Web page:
The Little-Known Hero
by Tom Sheehan
Harold Skeller was meek as a poor excuse, left the same echo or shadow to beprecise, with not another edge for measure or adjustment; Harold sitting or standing in place was his way of life, and so thin that in life it sometimes made no shadow of itself, provided none for itself, like an unworthy absence. Both parents wondered where he came from, and where he was going, what place in the world would accept him, creating those fears long before they'd leave him and this old earth, the warts of worry that clutch at minds.
No pictures or photos hung on his bedroom walls, no teams clustered inframes, no trophies on display, no gear of any association or description at hand in a corner of that room, his parents at length settling for his anonymity, life as barren as a distant view of a mountain top there for one moment and gone in a whisk.
The one awakening incident in his early teenage life was the sight of afireman emerging through smoke and flames abounding about him with a baby in his arms, like death in action, the mother having been in hysterics moments earlier, her screams rising above flames, heat and smoke, roughing up a crowd of witnesses standing by, every one of them helpless in their massed distress.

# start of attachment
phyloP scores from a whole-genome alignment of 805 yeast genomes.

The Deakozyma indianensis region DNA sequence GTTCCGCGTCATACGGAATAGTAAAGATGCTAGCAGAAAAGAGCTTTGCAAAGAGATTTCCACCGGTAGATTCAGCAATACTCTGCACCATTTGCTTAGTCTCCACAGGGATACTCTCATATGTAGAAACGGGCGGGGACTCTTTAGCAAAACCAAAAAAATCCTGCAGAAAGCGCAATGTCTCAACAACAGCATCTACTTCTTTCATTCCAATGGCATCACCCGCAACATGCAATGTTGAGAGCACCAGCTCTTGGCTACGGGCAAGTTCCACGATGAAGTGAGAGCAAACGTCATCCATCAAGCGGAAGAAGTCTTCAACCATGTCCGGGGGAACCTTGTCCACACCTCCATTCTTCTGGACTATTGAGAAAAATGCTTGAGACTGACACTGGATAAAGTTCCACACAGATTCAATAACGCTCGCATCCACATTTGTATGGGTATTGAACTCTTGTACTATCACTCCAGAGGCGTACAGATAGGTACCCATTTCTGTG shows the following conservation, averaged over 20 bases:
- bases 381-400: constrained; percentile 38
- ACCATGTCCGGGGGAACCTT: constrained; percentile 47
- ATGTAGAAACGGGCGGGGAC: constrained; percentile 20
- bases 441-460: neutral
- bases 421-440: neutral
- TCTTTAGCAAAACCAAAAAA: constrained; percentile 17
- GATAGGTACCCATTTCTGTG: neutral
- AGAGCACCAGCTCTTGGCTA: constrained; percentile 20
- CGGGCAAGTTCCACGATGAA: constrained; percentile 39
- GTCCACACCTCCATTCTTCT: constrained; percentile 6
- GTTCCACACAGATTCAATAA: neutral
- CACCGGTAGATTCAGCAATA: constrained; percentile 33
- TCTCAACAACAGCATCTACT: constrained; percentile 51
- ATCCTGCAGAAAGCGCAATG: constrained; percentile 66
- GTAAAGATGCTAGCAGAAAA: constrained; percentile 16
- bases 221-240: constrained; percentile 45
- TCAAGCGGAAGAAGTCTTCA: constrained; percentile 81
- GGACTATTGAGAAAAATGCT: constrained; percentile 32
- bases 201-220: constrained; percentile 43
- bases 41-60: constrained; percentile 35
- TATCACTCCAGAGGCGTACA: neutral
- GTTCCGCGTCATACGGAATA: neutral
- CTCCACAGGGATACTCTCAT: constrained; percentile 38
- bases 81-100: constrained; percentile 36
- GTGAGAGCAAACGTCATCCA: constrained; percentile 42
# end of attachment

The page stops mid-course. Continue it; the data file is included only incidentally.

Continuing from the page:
Harold Skeller, nearby and near-charred, decided then and there he wanted to
be a fireman, no matter the cost, no matter what it would take on his part, as though he could call it forth from wherever.
Life for once, along with dreams, had direction, a path of resolution, theodd but demanding dreams coming along the way. The total impact was undeniable, a corner of a life careened in its course, jammed through slight intersections, shone sun-bright, just as healthy as dawn itself.
He applied to countless fire-fighting organizations, flunking any interestonce an interview was conducted, though it revealed a deep interest on his part, the findings resulting in complete disinterest, here was a volunteer who might never fulfill the least of promises: "Go home, kid, and find where you can offer some promise in a dangerous career, which doesn't appear to be fighting fires that might swallow you up!"
Such results, such damnable threats, did not scare him off, but added to his
resolve, his dream to be a hero, even if in disguise. Each denial, piled atop a list of likely denials, seemed to affix his dreams, drove him on.
Before he realized it, he was 24 years old and never a bite of interestcoming his way. His parents succumbed to the host of denials, tried to steer him elsewhere, suggesting any field that might do the trick for him, promise for promise, dream for dream.
"Harold," his mother often said, "firefighting is not in the cards for you,so you can try to be a teacher or a laboratory worker or a technician with some position requiring common demands in its specialty, but not danger like a runaway horse heading anywhere but a need to get something done. Be a..." and the onslaught would continue directly at him, face to face, as it did from his father, realizing the hopeless situation for what it was, just a pile of trouble that was going nowhere but to failure, regardless of what was said, what dream was steady in its need.